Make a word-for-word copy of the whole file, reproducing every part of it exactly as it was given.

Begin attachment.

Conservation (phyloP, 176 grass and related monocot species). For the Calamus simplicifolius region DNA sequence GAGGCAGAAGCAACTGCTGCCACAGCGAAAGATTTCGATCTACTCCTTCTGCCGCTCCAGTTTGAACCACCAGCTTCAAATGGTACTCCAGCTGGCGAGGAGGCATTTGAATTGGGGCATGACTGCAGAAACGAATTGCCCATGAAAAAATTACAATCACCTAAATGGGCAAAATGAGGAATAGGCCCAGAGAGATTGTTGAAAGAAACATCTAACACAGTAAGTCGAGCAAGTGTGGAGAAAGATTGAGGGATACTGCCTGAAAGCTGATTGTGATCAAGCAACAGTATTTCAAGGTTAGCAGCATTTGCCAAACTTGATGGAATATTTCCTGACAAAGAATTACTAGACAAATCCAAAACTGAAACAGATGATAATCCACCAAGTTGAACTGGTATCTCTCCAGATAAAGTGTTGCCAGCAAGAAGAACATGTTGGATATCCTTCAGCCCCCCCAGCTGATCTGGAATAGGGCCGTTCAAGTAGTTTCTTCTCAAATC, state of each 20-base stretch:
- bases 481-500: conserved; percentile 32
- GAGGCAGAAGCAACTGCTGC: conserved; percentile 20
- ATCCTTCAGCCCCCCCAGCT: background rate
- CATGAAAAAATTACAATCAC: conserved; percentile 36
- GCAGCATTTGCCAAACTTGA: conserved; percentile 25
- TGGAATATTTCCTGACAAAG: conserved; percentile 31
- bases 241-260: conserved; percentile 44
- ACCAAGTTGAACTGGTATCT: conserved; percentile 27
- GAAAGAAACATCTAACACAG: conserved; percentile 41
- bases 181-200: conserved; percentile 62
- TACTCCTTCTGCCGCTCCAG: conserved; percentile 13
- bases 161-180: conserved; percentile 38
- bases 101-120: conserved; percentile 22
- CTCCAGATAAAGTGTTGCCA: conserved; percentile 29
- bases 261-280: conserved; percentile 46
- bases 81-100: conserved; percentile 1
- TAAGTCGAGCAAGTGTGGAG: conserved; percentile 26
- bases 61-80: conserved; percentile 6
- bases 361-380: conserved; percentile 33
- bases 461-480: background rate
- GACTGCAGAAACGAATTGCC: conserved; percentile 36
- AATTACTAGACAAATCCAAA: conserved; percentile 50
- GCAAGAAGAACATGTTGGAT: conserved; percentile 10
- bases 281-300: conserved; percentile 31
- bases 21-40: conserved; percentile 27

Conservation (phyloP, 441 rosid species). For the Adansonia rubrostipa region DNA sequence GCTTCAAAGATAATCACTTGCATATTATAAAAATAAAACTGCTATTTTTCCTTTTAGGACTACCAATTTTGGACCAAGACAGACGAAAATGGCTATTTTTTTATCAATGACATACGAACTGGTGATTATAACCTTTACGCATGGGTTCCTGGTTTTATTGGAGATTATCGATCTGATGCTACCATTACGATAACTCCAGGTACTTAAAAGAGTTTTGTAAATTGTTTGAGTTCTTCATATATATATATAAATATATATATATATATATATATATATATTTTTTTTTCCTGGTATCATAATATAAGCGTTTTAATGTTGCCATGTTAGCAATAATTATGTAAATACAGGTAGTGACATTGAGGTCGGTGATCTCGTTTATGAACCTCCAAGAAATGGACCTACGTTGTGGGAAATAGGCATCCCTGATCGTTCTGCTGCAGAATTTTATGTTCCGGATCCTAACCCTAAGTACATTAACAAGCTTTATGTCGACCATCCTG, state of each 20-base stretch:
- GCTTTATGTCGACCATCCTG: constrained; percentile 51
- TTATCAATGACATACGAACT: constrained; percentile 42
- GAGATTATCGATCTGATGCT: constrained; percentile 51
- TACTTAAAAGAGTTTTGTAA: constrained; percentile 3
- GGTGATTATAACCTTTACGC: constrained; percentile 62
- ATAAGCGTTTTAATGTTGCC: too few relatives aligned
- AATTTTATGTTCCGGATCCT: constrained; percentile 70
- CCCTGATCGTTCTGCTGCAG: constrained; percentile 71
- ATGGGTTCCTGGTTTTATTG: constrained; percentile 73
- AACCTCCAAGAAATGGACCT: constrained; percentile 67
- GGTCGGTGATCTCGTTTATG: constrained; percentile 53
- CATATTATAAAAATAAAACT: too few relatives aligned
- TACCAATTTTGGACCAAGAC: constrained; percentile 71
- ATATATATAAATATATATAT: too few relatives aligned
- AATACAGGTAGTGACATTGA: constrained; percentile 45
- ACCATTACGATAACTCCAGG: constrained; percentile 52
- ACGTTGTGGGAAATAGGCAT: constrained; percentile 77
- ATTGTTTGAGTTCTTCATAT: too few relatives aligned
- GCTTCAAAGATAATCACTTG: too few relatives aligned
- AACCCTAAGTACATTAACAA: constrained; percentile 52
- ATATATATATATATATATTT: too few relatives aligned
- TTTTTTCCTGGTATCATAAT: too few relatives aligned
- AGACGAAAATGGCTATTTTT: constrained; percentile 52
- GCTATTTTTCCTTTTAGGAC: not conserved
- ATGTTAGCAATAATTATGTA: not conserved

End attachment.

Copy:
Conservation (phyloP, 176 grass and related monocot species). For the Calamus simplicifolius region DNA sequence GAGGCAGAAGCAACTGCTGCCACAGCGAAAGATTTCGATCTACTCCTTCTGCCGCTCCAGTTTGAACCACCAGCTTCAAATGGTACTCCAGCTGGCGAGGAGGCATTTGAATTGGGGCATGACTGCAGAAACGAATTGCCCATGAAAAAATTACAATCACCTAAATGGGCAAAATGAGGAATAGGCCCAGAGAGATTGTTGAAAGAAACATCTAACACAGTAAGTCGAGCAAGTGTGGAGAAAGATTGAGGGATACTGCCTGAAAGCTGATTGTGATCAAGCAACAGTATTTCAAGGTTAGCAGCATTTGCCAAACTTGATGGAATATTTCCTGACAAAGAATTACTAGACAAATCCAAAACTGAAACAGATGATAATCCACCAAGTTGAACTGGTATCTCTCCAGATAAAGTGTTGCCAGCAAGAAGAACATGTTGGATATCCTTCAGCCCCCCCAGCTGATCTGGAATAGGGCCGTTCAAGTAGTTTCTTCTCAAATC, state of each 20-base stretch:
- bases 481-500: conserved; percentile 32
- GAGGCAGAAGCAACTGCTGC: conserved; percentile 20
- ATCCTTCAGCCCCCCCAGCT: background rate
- CATGAAAAAATTACAATCAC: conserved; percentile 36
- GCAGCATTTGCCAAACTTGA: conserved; percentile 25
- TGGAATATTTCCTGACAAAG: conserved; percentile 31
- bases 241-260: conserved; percentile 44
- ACCAAGTTGAACTGGTATCT: conserved; percentile 27
- GAAAGAAACATCTAACACAG: conserved; percentile 41
- bases 181-200: conserved; percentile 62
- TACTCCTTCTGCCGCTCCAG: conserved; percentile 13
- bases 161-180: conserved; percentile 38
- bases 101-120: conserved; percentile 22
- CTCCAGATAAAGTGTTGCCA: conserved; percentile 29
- bases 261-280: conserved; percentile 46
- bases 81-100: conserved; percentile 1
- TAAGTCGAGCAAGTGTGGAG: conserved; percentile 26
- bases 61-80: conserved; percentile 6
- bases 361-380: conserved; percentile 33
- bases 461-480: background rate
- GACTGCAGAAACGAATTGCC: conserved; percentile 36
- AATTACTAGACAAATCCAAA: conserved; percentile 50
- GCAAGAAGAACATGTTGGAT: conserved; percentile 10
- bases 281-300: conserved; percentile 31
- bases 21-40: conserved; percentile 27

Conservation (phyloP, 441 rosid species). For the Adansonia rubrostipa region DNA sequence GCTTCAAAGATAATCACTTGCATATTATAAAAATAAAACTGCTATTTTTCCTTTTAGGACTACCAATTTTGGACCAAGACAGACGAAAATGGCTATTTTTTTATCAATGACATACGAACTGGTGATTATAACCTTTACGCATGGGTTCCTGGTTTTATTGGAGATTATCGATCTGATGCTACCATTACGATAACTCCAGGTACTTAAAAGAGTTTTGTAAATTGTTTGAGTTCTTCATATATATATATAAATATATATATATATATATATATATATATTTTTTTTTCCTGGTATCATAATATAAGCGTTTTAATGTTGCCATGTTAGCAATAATTATGTAAATACAGGTAGTGACATTGAGGTCGGTGATCTCGTTTATGAACCTCCAAGAAATGGACCTACGTTGTGGGAAATAGGCATCCCTGATCGTTCTGCTGCAGAATTTTATGTTCCGGATCCTAACCCTAAGTACATTAACAAGCTTTATGTCGACCATCCTG, state of each 20-base stretch:
- GCTTTATGTCGACCATCCTG: constrained; percentile 51
- TTATCAATGACATACGAACT: constrained; percentile 42
- GAGATTATCGATCTGATGCT: constrained; percentile 51
- TACTTAAAAGAGTTTTGTAA: constrained; percentile 3
- GGTGATTATAACCTTTACGC: constrained; percentile 62
- ATAAGCGTTTTAATGTTGCC: too few relatives aligned
- AATTTTATGTTCCGGATCCT: constrained; percentile 70
- CCCTGATCGTTCTGCTGCAG: constrained; percentile 71
- ATGGGTTCCTGGTTTTATTG: constrained; percentile 73
- AACCTCCAAGAAATGGACCT: constrained; percentile 67
- GGTCGGTGATCTCGTTTATG: constrained; percentile 53
- CATATTATAAAAATAAAACT: too few relatives aligned
- TACCAATTTTGGACCAAGAC: constrained; percentile 71
- ATATATATAAATATATATAT: too few relatives aligned
- AATACAGGTAGTGACATTGA: constrained; percentile 45
- ACCATTACGATAACTCCAGG: constrained; percentile 52
- ACGTTGTGGGAAATAGGCAT: constrained; percentile 77
- ATTGTTTGAGTTCTTCATAT: too few relatives aligned
- GCTTCAAAGATAATCACTTG: too few relatives aligned
- AACCCTAAGTACATTAACAA: constrained; percentile 52
- ATATATATATATATATATTT: too few relatives aligned
- TTTTTTCCTGGTATCATAAT: too few relatives aligned
- AGACGAAAATGGCTATTTTT: constrained; percentile 52
- GCTATTTTTCCTTTTAGGAC: not conserved
- ATGTTAGCAATAATTATGTA: not conserved